closely akin in its organization, methods, political philosophy and social appeal to the Nazi and Fascist parties, (inaugurating) a reign of terror in the Palestine Jewish community
…as well as the Palestine Arab community, where they committed at least one major massacre of innocent civilians.
So, the Palestinians protest their oppression with suicide bombers and rinky-dink rocket attacks. But who faults the Jews of Warsaw for the pinpricks they inflicted on their Nazi tormentors? And let us not forget that part of the “crime” for which Jesus was crucified was his attempt to throw the money changers of out of the temple. It was a small act of insurrection, but it was enough of an excuse for the Romans to take action. Like the modern-day Jews, The Romans had superior firepower and an unswerving conviction that they were doing the right thing. Jesus was a Palestinian; today, instead of one special representative being singled out for torture and slow death, we have the painful prospect of millions of people herded into a small area that then serves as a shooting gallery for another group of people. If this is still treating others the way we would like to be treated, the Jews of Israel are setting themselves up for a lot of pain.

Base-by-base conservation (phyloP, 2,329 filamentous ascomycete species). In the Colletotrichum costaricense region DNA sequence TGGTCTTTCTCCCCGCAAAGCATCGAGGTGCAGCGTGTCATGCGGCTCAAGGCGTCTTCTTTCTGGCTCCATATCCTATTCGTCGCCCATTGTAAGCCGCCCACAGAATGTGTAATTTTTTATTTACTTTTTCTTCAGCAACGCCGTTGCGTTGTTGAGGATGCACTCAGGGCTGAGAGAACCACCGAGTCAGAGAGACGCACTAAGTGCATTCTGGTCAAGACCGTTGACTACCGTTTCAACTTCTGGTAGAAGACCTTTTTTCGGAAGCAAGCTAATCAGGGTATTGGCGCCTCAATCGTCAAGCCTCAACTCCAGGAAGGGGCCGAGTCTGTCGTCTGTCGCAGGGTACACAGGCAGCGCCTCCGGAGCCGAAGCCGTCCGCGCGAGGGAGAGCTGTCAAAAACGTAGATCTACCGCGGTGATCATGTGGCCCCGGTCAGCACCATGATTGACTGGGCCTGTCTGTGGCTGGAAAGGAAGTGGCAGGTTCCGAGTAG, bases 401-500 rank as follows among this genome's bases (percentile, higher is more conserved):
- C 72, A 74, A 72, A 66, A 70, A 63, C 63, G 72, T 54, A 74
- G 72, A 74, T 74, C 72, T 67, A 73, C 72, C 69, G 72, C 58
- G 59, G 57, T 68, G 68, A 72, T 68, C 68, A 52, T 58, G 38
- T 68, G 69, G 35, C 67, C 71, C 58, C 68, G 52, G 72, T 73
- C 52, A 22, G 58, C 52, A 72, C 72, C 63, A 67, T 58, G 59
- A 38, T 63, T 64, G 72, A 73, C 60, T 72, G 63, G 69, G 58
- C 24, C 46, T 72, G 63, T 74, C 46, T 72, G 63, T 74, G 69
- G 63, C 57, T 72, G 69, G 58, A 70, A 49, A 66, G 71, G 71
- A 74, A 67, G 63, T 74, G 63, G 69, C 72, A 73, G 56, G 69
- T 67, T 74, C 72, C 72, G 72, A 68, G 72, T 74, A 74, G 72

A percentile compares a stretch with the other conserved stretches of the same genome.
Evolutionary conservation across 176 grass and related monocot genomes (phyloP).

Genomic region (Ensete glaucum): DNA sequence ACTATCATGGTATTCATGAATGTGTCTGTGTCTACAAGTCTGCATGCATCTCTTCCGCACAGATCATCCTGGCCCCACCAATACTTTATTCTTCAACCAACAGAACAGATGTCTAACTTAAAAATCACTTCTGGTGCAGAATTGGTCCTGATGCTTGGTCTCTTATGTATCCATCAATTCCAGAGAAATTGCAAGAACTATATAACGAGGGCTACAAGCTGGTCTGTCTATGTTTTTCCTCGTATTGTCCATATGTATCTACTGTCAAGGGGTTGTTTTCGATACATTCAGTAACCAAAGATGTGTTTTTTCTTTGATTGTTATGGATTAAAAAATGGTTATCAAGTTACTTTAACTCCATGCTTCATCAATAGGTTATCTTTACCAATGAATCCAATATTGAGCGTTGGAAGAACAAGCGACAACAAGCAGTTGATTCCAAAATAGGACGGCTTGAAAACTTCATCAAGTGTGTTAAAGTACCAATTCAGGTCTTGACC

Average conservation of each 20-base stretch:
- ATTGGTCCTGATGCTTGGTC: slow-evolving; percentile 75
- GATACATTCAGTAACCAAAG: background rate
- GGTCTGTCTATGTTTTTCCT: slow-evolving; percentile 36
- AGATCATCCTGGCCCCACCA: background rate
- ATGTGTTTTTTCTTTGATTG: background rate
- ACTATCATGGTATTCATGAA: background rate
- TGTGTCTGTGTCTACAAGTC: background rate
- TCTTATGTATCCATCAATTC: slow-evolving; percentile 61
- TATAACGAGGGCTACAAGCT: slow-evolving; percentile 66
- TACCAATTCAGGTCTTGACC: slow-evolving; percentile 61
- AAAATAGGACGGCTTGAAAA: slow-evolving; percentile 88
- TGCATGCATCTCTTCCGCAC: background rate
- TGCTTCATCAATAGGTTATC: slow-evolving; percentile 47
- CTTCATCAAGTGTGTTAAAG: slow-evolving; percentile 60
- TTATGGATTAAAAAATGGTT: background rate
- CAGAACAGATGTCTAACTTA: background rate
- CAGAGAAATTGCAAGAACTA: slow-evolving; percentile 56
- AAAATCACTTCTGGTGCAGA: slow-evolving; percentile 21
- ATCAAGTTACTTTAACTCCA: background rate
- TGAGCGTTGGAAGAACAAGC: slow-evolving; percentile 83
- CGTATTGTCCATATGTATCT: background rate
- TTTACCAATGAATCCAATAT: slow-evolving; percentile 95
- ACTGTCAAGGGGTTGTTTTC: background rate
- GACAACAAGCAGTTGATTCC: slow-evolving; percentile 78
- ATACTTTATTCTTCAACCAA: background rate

So, what’s a “Green” solution to this mess, this clash of opposing forces with different, mutually exclusive agendas for the same small piece of turf?